kfir brigade 88.
(photo credit: )
The heavy guns and mortar squads set up on the opposite hill. On each side, the enemy position is flanked by a company from the Kfir Brigade's Haruv Battalion.
At once, the enemy post lights up like a firecracker as the soldiers on the opposite hill pound it with heavy machine gunfire and some 60 mortar shells. Several minutes later, the two companies consisting of infantry troops and snipers begin climbing the enemy hills and eliminating the remaining enemy combatants, cardboard heads with yellow balloons pinned to them.
Overseeing the exercise is Col. Oren Abman, the new commander of the Kfir Brigade and a former commander of the Golani Brigade's 12th Battalion and most recently of the elite Alexandroni Brigade. Haruv's exercise this week was the sixth battalion-level drill that Abman has overseen since his appointment four months ago.
The largest brigade in the IDF, Kfir is also the newest and stands out with its stylish camouflage beret, unlike the rest of the IDF which sports single-colored berets like red for Paratroopers and brown for Golani.
Established just over a year ago, the brigade is stationed in the West Bank where it's six battalions - Shimshon, Nahshon, Lavi, Netzah Yehuda, Haruv and Duhifat - conduct daily anti-terror operations. In 2009, the battalions carried out more than 50 percent of the arrest operations against Palestinian terror suspects.
Despite this achievement, Abman is trying to break the brigade's mold of being known as the West Bank unit, and is training his soldiers to prepare for war with Hizbullah in Lebanon.
During Operation Cast Lead in the Gaza Strip earlier this year, Haruv was the first Kfir battalion to be deployed on a front that is not the West Bank. The unit operated remarkably well, a senior officer said this week, particularly in the urban centers it encountered in Gaza which were similar to the ones it was familiar with in the West Bank.
Abman's ultimate vision is to hold a brigade-level exercise by the end of 2010 and to receive permission from the top IDF brass to begin deploying his battalions on some of Israel's other fronts, particularly along the Gaza and Lebanese borders.
In private discussions with his subordinates, Abman, who spent a year studying in America, compares Kfir to the US Army Rangers, light infantry commandos.
During Cast Lead, the Haruv Battalion lost a company commander, Maj. Roi Rosner, as the troops searched for terrorists near the Kissufim Crossing. Company medic St.-Sgt. Menachem Zik received a citation of valor earlier this month for the way he treated Rosner and other soldiers who were wounded during the incident.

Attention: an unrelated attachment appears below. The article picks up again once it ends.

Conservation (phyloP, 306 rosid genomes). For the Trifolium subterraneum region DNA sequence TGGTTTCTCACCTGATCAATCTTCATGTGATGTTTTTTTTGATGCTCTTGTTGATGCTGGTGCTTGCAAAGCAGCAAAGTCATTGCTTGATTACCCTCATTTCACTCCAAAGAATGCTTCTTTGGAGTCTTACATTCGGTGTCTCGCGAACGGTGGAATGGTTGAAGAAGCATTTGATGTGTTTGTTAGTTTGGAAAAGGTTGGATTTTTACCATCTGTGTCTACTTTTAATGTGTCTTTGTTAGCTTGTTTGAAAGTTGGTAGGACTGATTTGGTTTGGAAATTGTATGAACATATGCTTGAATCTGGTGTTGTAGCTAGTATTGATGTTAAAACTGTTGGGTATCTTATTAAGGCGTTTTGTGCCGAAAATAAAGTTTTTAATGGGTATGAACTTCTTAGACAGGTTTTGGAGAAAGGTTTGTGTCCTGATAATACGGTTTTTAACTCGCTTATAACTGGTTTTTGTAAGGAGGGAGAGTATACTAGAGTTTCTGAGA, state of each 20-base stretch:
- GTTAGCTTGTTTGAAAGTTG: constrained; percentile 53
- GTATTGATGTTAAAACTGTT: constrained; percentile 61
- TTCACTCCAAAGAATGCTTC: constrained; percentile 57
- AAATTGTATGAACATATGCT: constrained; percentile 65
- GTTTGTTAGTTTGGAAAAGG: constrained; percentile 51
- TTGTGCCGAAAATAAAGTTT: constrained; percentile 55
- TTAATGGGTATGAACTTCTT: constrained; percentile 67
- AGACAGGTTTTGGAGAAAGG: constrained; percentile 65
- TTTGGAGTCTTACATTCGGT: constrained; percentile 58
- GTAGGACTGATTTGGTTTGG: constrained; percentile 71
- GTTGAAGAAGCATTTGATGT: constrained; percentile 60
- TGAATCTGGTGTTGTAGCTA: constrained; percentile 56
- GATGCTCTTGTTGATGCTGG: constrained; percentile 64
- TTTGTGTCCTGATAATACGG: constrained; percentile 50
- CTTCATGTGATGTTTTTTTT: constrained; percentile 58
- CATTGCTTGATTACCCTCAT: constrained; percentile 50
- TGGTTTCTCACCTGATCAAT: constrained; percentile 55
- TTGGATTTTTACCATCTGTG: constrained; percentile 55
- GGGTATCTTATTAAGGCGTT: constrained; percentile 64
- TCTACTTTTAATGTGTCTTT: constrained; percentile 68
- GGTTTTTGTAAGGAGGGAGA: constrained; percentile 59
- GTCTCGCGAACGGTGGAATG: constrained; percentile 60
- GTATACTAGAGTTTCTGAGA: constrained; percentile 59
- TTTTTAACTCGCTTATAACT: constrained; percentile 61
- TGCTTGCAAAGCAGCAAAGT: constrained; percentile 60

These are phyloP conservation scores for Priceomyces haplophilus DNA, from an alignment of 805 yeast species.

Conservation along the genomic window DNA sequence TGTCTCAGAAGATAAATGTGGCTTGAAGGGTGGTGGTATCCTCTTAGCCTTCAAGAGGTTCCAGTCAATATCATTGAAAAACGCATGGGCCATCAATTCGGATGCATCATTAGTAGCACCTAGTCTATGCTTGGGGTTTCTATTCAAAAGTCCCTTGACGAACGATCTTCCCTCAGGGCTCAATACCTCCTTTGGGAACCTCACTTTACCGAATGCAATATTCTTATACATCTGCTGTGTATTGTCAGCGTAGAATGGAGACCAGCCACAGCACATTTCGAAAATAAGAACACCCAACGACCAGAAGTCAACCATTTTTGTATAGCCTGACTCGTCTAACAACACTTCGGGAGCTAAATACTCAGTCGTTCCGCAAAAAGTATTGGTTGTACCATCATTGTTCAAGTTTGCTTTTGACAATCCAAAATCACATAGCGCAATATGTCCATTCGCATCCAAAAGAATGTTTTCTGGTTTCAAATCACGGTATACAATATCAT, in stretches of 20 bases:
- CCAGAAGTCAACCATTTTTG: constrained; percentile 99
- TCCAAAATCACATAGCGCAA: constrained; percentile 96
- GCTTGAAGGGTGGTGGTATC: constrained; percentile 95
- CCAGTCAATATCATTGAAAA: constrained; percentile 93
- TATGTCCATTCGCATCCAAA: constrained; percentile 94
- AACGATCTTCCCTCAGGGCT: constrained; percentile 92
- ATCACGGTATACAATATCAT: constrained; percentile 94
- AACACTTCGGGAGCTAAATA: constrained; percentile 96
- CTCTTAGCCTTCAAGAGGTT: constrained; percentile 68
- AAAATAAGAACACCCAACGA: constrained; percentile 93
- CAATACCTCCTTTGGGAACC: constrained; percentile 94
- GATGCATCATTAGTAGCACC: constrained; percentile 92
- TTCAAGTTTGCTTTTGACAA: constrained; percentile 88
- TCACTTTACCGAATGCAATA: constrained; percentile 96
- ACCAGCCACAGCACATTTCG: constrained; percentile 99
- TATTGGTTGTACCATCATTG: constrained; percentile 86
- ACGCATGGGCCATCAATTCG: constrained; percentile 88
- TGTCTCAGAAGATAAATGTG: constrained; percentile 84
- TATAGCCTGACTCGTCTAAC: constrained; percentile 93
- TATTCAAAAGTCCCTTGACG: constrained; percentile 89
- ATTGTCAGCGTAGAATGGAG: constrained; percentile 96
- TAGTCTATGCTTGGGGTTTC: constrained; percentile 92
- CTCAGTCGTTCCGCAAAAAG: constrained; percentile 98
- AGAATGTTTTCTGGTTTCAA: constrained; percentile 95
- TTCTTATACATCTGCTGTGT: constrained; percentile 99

Another Kfir Battalion, Nachshon, participated Saturday morning in the operation to capture the three terrorists who killed Meir Chai Thursday night as he was driving near his home in Shavei Shomron.
Alongside the operational threats, Abman is also facing a new and unique challenge from within the brigade, insubordination.
The first outright refusal of orders was in August 2007, when 12 soldiers from the Duhifat Battalion refused to climb aboard a bus departing their base in the Jordan Valley and meant to take them to Hebron where they were slated to provide perimeter security during the planned evacuation of a home taken over by settlers.
In October, two soldiers from the Shimshon Battalion pulled out a banner reading "Shimshon does not evacuate Homesh" in reference to the northern Samaria settlement evacuated during the 2005 disengagement, during their swearing-in ceremony at the Western Wall.
In November, in the latest act of insubordination, several soldiers from the Nahshon Battalion were suspended and punished by their commander for waving a banner reading "Also Nahshon does not deport" from the rooftop of a building in their base in the South Hebron Hills, shortly after Border Police razed two illegal homes in the Negohot outpost.
Abman was personally involved in the sanctioning of the soldiers involved in the Shimshon case and decided to oust them from the brigade and the IDF. He sent a letter recently to all of the commanders in the brigade in which he said insubordination would not be tolerated and soldiers needed to understand that their commander's orders superseded what they are told from external sources, such as rabbis.
The recent wave of insubordination has to do with a number of factors, Abman explains to his officers. Firstly, since the Kfir Brigade is deployed in the West Bank, its battalions are the ones who rub up with the local population and are chosen to provide general security for evacuations.
"If Golani or the Paratroopers were here instead of Kfir you think it wouldn't happen by them?" asked one senior commander in the brigade.
In addition, in recent years and since the IDF Manpower Division has cut the number of hesder students who are drafted into the traditional infantry brigades, Kfir has seen a rise in the number of soldiers it gets from yeshivas, many of which are located in the West Bank. The two Nahshon soldiers, for example, are from settlements and both serving in the IDF in the hesder program, which combines yeshiva study with military service.
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